When I heard the young man’s story, I appealed to the host to bend the rules. But the host said no. So, I cleverly reasoned that surely if I, the other out of stater, gave the follow my spot that would convince the host of the virtue or bending rules. But as it turned out, no rules were to be broken that night and I didn’t get a chance to play. So, one "rule" I adopted that night is to always do whatever you can to make accommodations to folks who are from out of state or to folks who have extenuating circumstances. At my show in NJ we’ve squeezed in extra time slots for folks from New Hampshire, California, Arizona, many other states and from England, France and Australia. That practice adds an awful lot to the character and reputation to the show.

Another potential drawback to the traditional open mic model is that the host has little control of the content of the performances. Meeting many of the artists just minutes before the show begins does not allow for much screening of what kind of music is going to be played or what kind of lyrics are going to be used. Some venues don’t care about this issue, but some do. Godfrey Daniels is known for singer/songwriter folk style music and the Blue Bird is famous for country. Scores of industry people attend the open mics expecting to hear those styles of music.

But what if a hip hop artist took the stage and began a sexist, racist, violence-promoting rap? That could be a real turn off, and could eventually harm the venue’s reputation. I’ve not heard of this happening at the two mentioned venues, but I have personally witnessed it at other open mics in New Brunswick, NJ, where I run my show. One way to avoid this potential problem is to make it clear before people sign up what the parameters are concerning style and content.

Some advantages to the Talent Showcase

The model I use is more technically considered a talent showcase precisely because the mic is really not "open" to all comers. This immediately provides the advantage of pre-screening the performers. It is my policy not to ever exclude a performer because he or she has yet to polish his or her performance skills. In some cases I may offer them shorter sets, but they are never excluded. However, in the twenty years the show has run, I have had to ask a few not to return because of their "negative energy." Of the 2000 or so musicians who have played the Spook Handy Show, a handful have shown up high on drugs or looking for fights. Even more who fit that description have approached me to sign up for a future spot and were told no.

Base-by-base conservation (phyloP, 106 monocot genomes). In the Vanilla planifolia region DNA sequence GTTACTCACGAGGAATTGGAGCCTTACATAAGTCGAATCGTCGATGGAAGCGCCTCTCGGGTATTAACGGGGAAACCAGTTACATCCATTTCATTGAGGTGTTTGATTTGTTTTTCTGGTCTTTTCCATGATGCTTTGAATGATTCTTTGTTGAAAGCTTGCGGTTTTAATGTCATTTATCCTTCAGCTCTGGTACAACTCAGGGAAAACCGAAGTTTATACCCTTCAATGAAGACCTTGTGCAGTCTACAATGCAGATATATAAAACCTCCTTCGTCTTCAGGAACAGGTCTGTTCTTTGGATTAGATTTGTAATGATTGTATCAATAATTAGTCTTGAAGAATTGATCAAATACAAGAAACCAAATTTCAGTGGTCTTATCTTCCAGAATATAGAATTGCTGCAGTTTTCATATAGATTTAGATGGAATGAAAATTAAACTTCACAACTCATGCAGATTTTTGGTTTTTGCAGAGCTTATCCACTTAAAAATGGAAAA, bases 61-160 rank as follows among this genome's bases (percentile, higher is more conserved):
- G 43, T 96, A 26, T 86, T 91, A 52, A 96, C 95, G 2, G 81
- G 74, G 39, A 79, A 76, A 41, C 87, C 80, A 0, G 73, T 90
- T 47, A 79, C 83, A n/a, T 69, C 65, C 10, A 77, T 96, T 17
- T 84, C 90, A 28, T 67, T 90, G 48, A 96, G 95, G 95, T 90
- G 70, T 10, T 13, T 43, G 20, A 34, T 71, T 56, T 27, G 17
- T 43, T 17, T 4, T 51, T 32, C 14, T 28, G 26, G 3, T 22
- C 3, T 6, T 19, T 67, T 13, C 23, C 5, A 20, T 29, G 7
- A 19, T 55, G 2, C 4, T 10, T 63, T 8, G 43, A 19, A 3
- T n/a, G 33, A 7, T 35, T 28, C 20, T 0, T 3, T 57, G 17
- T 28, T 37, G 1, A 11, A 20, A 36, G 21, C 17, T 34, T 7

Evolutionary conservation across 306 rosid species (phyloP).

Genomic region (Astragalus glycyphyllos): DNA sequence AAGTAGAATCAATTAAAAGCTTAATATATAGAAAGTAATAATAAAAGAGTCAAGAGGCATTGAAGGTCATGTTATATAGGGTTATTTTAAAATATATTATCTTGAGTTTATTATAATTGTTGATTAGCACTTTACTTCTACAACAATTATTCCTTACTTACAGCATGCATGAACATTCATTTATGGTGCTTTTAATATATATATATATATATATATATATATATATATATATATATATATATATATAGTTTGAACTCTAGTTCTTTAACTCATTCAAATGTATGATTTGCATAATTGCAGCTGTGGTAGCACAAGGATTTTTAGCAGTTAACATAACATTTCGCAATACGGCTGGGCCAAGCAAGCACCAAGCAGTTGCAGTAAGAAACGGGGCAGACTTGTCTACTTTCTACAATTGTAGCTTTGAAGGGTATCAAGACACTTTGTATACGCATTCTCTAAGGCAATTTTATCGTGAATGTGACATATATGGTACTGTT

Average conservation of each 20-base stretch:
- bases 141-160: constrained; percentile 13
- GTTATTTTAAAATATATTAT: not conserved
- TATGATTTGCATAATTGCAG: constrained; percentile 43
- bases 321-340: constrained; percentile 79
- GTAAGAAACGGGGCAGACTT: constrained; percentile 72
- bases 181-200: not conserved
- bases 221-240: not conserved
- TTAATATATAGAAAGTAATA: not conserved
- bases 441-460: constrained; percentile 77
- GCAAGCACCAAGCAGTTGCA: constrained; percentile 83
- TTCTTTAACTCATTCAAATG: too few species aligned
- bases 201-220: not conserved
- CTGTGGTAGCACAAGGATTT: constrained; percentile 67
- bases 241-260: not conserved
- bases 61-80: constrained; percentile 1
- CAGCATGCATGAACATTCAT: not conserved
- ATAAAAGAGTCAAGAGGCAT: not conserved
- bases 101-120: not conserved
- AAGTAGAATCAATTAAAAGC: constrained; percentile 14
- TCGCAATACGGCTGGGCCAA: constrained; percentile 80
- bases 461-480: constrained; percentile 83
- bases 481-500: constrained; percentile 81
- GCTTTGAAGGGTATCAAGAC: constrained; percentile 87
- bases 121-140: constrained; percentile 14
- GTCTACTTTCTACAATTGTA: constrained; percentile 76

I also exercise the prerogative of deeming my show "acoustic." Hence, no drum kits - only hand drums. With a few exceptions, there are no electric instruments, but I always make the exceptions with a clear understanding that the volume has to be at an acoustic level. I also exercise the prerogative of disallowing pre-recorded music (with a rare exception) and all music, poetry or comedy that is demeaning to women or otherwise distasteful.

Drawbacks to the Talent Showcase

Of course, one of the unavoidable drawbacks I have run into at my show is that every few months someone comes down about 30 minutes before show time with a large group of friends looking to sign up for the "open mic." This usually happens on a night when I’ve already turned away a bunch of people who tried to sign up in advance. It can be very difficult to explain to her that the show is all booked up. And it’s always hard to turn away someone who’s made the effort to bring a crowd. When this happens I explain the dilemma and try to find some way to fit her in for two or three songs.

It’s your choice

So, if you’re going to start a show you can choose one model or the other, or something in between. Neither is necessarily better than the other in all cases. But, in your case, one may be. It’s worth thinking about.

Spook Handy runs "The Spook Handy Show," New Jersey’s longest running open mic, at the Corner Tavern in New Brunswick. The show began in 1985 and has over 860 nights under its belt. He is also a songwriter and performer and a co-coordinator of the Princeton Songwriters, the New Jersey chapter of the Nashville Songwriters Association International. For more information on Spook Handy go to www.spookhandy.com.



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Copyright © Tag It 2004 - Republished with Permission